Retail: “The holiday hiring season is starting earlier than ever, and the biggest jobs focus is in the warehouse. Retailers including Macy’s Inc. and Target Corp. are joining Amazon.com Inc. as well as United Parcel Service Inc. and FedEx Corp. and other logistics specialists in scaling up their hiring…, with a tight labor market adding pressure to bring new workers on board and primed for the seasonal rush. Companies are bumping up pay, loosening disciplinary policies and even operating bus routes to get workers to the fulfillment centers they expect to be busier than ever this year” [Wall Street Journal].

Shipping: “[Maersk, in selling its tanker unit,] aims to reshape itself into a global supply chain player more deeply involved with its customers, but Maersk also is looking for more flexibility to respond to changes in the global container shipping market. Maritime operators are consolidating since the industry’s steep downturn, with Chinese operators on the ocean and at ports growing more powerful, and big competitors CMA CGM and Mediterranean Shipping Co. are buying bigger ships. Those trends challenge the scale that Maersk has always seen as a strategic advantage, one the carrier will look to maintain” [Wall Street Journal].

Shipping: “Stiff competition from niche carriers on trades to and from Asia is preventing the three leading container shipping alliances from establishing dominant positions in the region, according to one of Asia’s leading forwarders” [Lloyd’s Loading List]. “”The five niche container lines – Zim, PIL, Wan Hai, Matson and SM Lines – moving Asian imports increased their total share 1% point to 6.4% in the April-to-June period,” [Kimber Lee, Corporate Ocean Freight Vice President at Dimerco Express Group] added.”

Tech: “Some electronics manufacturers are trying to shore up their chip supplies by buying a major producer. Toshiba Corp. plans to sell its memory-chip business to a group that includes Apple Inc. and Dell Technologies Inc. for $18 billion…, bringing a tumultuous period at the semiconductor provider closer to a conclusion. Members of the bidding group, led by private-equity firm Bain Capital, hope the sale also brings some calm to a volatile chip market that’s been marked by tight supplies and high demand” [Wall Street Journal]. Hmm.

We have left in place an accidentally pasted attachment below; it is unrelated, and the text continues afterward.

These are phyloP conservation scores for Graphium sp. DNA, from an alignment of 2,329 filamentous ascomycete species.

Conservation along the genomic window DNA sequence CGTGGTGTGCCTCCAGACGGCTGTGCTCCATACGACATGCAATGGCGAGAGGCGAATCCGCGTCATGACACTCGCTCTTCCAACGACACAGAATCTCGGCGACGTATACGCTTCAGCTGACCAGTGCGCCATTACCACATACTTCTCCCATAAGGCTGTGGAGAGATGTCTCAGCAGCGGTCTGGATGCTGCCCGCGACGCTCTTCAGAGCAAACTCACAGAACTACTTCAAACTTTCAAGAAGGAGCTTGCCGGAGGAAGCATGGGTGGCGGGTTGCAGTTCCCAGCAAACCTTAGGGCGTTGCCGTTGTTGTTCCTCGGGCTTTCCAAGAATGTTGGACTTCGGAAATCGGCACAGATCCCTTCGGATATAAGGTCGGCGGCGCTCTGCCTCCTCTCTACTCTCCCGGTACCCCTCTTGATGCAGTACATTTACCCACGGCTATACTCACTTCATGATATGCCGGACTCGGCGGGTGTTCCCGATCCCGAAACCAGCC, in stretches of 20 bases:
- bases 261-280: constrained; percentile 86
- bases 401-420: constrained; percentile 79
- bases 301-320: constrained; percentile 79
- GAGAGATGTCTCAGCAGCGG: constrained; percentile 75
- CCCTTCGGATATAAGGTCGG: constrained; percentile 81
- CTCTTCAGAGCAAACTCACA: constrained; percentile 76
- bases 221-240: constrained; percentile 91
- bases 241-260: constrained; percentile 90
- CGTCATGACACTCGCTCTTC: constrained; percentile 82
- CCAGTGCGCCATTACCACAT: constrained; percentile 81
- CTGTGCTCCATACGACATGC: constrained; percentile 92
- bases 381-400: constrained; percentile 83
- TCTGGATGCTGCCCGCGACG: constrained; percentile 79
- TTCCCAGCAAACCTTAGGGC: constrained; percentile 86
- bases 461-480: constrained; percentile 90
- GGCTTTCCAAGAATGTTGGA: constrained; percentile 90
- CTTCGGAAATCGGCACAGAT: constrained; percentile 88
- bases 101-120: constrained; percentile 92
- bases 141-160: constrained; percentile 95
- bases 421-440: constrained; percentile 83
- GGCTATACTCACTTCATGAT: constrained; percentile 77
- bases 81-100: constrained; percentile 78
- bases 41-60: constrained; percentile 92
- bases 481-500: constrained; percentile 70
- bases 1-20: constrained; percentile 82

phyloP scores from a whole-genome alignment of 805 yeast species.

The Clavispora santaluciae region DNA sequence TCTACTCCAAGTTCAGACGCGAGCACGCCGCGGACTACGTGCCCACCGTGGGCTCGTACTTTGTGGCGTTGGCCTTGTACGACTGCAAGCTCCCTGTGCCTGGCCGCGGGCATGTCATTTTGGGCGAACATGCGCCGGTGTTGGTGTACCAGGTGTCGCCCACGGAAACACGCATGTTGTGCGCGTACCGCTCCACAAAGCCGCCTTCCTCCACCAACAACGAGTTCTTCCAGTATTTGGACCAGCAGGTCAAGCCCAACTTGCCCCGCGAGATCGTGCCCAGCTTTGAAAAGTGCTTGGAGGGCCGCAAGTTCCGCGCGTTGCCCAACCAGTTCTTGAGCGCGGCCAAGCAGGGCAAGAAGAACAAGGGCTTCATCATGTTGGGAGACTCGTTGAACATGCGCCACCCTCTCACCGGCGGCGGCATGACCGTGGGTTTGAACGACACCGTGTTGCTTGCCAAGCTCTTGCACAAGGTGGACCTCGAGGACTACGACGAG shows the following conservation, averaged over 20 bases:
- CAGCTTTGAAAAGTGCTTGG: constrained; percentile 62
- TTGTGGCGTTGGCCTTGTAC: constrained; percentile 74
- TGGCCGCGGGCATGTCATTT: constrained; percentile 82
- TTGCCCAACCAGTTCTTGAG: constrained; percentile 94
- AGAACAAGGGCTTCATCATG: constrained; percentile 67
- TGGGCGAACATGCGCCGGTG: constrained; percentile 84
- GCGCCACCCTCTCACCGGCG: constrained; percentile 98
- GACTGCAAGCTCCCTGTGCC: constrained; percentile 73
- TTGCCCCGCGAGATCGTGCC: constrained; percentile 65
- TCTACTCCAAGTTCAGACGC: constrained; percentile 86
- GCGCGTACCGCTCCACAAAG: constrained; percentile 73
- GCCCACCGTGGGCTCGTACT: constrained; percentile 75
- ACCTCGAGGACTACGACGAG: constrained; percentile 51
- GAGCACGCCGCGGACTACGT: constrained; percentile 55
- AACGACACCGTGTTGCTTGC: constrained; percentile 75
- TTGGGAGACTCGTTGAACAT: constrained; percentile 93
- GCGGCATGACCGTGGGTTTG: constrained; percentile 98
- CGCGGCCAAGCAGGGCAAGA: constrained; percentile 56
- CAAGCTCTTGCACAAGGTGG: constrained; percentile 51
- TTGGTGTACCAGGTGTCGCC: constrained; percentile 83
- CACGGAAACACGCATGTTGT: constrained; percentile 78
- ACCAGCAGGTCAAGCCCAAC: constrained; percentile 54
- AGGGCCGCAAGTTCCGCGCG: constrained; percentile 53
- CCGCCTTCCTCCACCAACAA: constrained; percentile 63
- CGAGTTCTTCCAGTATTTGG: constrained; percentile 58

The Bezzle: “Apple can patch bugs, but its biggest Apple Watch problem can’t be fixed” [Business Insider]. “[T]he watch’s LTE cellular connectivity – which is supposed to let users make phone calls directly from their wrists, and which Apple has touted as a selling point – doesn’t always work very well. (Actually, it’s a bug with the watch’s WiFi, but the end result is the same.)” Seems like a subset of a general problem; if you want to watch a real human tragedy, check Apple’s Discussions threads on internet connectivity; you’ll see thousands of messages stretching back years. Sure, I lost a tooth from the grinding, but my laptop sure is thin!

The Bezzle: “Grocery chain Albertsons Cos. thinks the supply chains that feed its supermarkets are just what meal-kit services need. Albertsons is buying New York-based Plated, the first acquisition of a prepared-meals company by a national chain as grocers scramble to keep shoppers coming to their stores. The acquisition looks to turn the meal-kit competition on its head, with Albertsons effectively giving in to the idea that some consumers are going to look for meals outside the traditional scope of supermarkets. Albertsons Chief Executive Bob Miller tells the WSJ’s Heather Haddon the chain will bring Plated, which does business as DineInFresh Inc., a cost advantage with the scale of its food purchasing and a network of 18 manufacturing plants. That won’t solve the “last-mile” delivery questions that companies face. But Albertsons will be able to market Plated to millions of customers and that scale could help the companies cook up a financially healthy combination” [Wall Street Journal]. Who knows. Maybe to a grocery company, the margins in meal-kits look attractive.

The Bezzle: “Sheryl Sandberg Leans In To Take Public Beating On Mark Zuckerberg’s Behalf” [DealBreaker]. “Last week, ProPublica reported that there was a tiny little problem with Facebook’s ad-targeting algorithm insofar as that advertisers could target users interested in such far-ranging subjects as ‘Hungarian sausages’ to ‘Jew Haters.”… Complicating things even further is the burgeoning public woke-ness of Facebook CEO Mark Zuckerberg. He’s been out there hosting Facebook Live events with Dreamers, touring all 50 states and even meeting actual human beings IRL. It has been a heavy lift for a Millennial billionaire with absolutely no interest in a political career [implied enormous wink emoji]…. Instead of letting the woman who works for him step out in front of this, Zuckerberg should have doubled-down on his new politically viable public image and taken all the blame for what happened. It not only would have given him the glow of a true leader of The Valley, it could have sent a message that he has even accumulated through maturity the rarest of tech billionaire traits; courage and contrition.”